- 1999: A deadly accident on May 1 in Hot Springs, Arkansas, when 13 died during a tour of Lake Hamilton. A loose rubber fitting caused the boat to take in water and sink. This was the deadliest civilian duck boat accident until the July 2018 Branson tragedy.
- 2002: A duck boat sank in Ontario, Canada, on the Ottawa River. Four people were trapped in the boat and drowned.
- 2010: A tugboat on the Delaware River in Philadelphia collided with a duck boat. Two students on vacation from Hungary were killed. Ride the Ducks owned the vehicle and paid an undisclosed settlement to the victims’ families. The duck boat and the tugboat’s pilots did not see each other.
- 2013: A duck boat sank in Liverpool, England. Luckily, all 33 people on board escaped. A government investigation into the accident noted the dangerous nature of duck boats.
- 2013: On May 5, 2013, a duck boat caught fire in San Francisco Bay. All 14 passengers were rescued.
- 2015: On May 8, 2015, a Philadelphia duck boat owned by Ride the Ducks struck a woman and killed her. The duck boat driver did not face any charges, and Ride the Ducks subsequently ceased all operations in Philadelphia the following year.
- 2016: A duck boat struck and killed a woman in Boston on April 30. The incident triggered a series of reforms focused on duck boat safety.
- 2018: The Branson, Missouri accident claimed the lives of 17 people and injured seven others. Multiple lawsuits were filed against Ride the Ducks as a result.
When they were made, duck boats provided invaluable services to people that needed them. However, duck boats were still prone to dangerous failures in rough waters. Over the last 20 years, repeated incidents have identified duck boats as potentially dangerous land vehicles and deadly boats.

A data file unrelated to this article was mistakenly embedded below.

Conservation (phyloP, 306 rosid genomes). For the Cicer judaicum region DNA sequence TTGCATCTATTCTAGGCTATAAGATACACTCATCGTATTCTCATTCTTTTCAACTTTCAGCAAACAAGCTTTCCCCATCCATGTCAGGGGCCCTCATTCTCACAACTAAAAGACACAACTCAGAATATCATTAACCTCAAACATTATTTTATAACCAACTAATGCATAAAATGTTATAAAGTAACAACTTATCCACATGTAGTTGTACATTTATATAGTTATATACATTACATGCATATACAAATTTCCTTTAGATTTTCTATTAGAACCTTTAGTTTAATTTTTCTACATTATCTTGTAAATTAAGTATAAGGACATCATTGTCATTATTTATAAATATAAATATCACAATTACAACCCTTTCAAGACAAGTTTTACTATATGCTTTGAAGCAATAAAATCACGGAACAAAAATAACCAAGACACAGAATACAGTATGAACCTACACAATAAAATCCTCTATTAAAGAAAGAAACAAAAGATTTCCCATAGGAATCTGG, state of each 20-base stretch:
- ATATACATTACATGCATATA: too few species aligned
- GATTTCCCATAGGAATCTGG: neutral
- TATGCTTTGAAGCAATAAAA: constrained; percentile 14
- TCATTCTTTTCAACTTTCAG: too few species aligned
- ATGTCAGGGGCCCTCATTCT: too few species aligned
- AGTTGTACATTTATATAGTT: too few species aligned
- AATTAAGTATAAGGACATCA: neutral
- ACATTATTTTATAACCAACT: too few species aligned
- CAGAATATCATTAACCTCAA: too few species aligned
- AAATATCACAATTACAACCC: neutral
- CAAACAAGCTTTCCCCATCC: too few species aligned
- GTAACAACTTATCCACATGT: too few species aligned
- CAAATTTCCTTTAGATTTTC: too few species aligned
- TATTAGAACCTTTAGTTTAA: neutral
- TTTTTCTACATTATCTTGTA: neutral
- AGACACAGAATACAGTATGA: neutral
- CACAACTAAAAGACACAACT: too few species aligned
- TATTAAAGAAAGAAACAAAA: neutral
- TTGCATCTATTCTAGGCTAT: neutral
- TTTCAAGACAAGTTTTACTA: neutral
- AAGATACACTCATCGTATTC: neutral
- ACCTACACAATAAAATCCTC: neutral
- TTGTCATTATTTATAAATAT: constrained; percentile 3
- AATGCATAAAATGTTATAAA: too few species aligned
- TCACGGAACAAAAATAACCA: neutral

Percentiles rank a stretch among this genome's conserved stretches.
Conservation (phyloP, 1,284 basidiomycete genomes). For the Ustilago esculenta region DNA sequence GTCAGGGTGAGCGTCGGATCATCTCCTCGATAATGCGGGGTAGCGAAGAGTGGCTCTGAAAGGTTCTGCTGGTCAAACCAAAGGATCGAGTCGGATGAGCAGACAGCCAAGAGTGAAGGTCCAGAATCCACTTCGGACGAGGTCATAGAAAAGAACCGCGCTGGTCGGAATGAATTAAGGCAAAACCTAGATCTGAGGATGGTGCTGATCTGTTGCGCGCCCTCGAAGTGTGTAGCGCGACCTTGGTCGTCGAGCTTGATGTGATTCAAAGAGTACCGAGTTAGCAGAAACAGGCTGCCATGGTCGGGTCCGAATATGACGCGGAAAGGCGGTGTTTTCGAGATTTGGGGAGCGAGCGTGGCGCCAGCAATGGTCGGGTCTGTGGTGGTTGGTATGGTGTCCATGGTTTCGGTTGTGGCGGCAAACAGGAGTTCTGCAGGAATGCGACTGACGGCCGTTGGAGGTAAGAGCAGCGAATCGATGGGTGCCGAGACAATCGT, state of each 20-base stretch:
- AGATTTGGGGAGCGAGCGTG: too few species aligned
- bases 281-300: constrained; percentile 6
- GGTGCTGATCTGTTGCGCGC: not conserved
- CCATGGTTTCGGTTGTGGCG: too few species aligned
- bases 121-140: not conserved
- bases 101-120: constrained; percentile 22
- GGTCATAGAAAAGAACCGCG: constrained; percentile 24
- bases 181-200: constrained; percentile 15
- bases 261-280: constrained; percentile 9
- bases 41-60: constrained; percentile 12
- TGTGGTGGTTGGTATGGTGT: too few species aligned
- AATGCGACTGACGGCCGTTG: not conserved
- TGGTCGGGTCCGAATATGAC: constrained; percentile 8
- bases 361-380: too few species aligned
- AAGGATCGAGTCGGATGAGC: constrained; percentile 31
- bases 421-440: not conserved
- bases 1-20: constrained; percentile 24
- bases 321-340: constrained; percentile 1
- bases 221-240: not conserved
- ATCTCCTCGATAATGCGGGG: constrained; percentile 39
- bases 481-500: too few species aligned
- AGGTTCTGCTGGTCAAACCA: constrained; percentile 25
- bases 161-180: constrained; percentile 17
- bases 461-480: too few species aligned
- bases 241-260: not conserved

Can I Sue If I Am Injured on a Duck Boat?
Duck boat companies are considered common carriers. They offer services to the public in exchange for payment. As a common carrier, the duck boat company has a duty to:
- Provide boats that are reasonably safe and also fit for the purpose intended;
- Exercise all precautions for passenger safety;
- Comply with safety rules;
- Provide drivers who have reasonable driving skills;
- Warn passengers of any potential dangers; and
- Various other requirements, depending on state or local laws.
What Must I Prove in a Lawsuit Against a Duck Boat Company?
Depending on the nature of the accident, a plaintiff must usually prove that the duck boat operator negligently caused the accident. Negligence involves the failure to use the common carrier’s level of care in similar or the same circumstances. To prove negligence, a plaintiff must show:
- The duck boat company had a duty to the plaintiff to not allow the injuries to occur;
- The duck boat company breached the duty of care;
- The duck boat company was the cause of the accident; and
- The plaintiff suffered injuries because of the duck boat company’s negligence.
Lastly, the plaintiff must suffer damages that can be calculated and are measurable. For instance, this can often be calculated through hospital bills and other costs.
Do I Need a Personal Injury Lawyer for a Duck Boat Accident?
If you were injured by a duck boat, it is in your best interest to speak with a personal injury lawyer about the accident. An attorney in your area can file a lawsuit on your behalf and provide you with representation and guidance during the legal process.
LegalMatch’s services are completely confidential. There is never a fee to schedule a consultation. Search through our personal injury lawyer database to find an experienced lawyer in your area.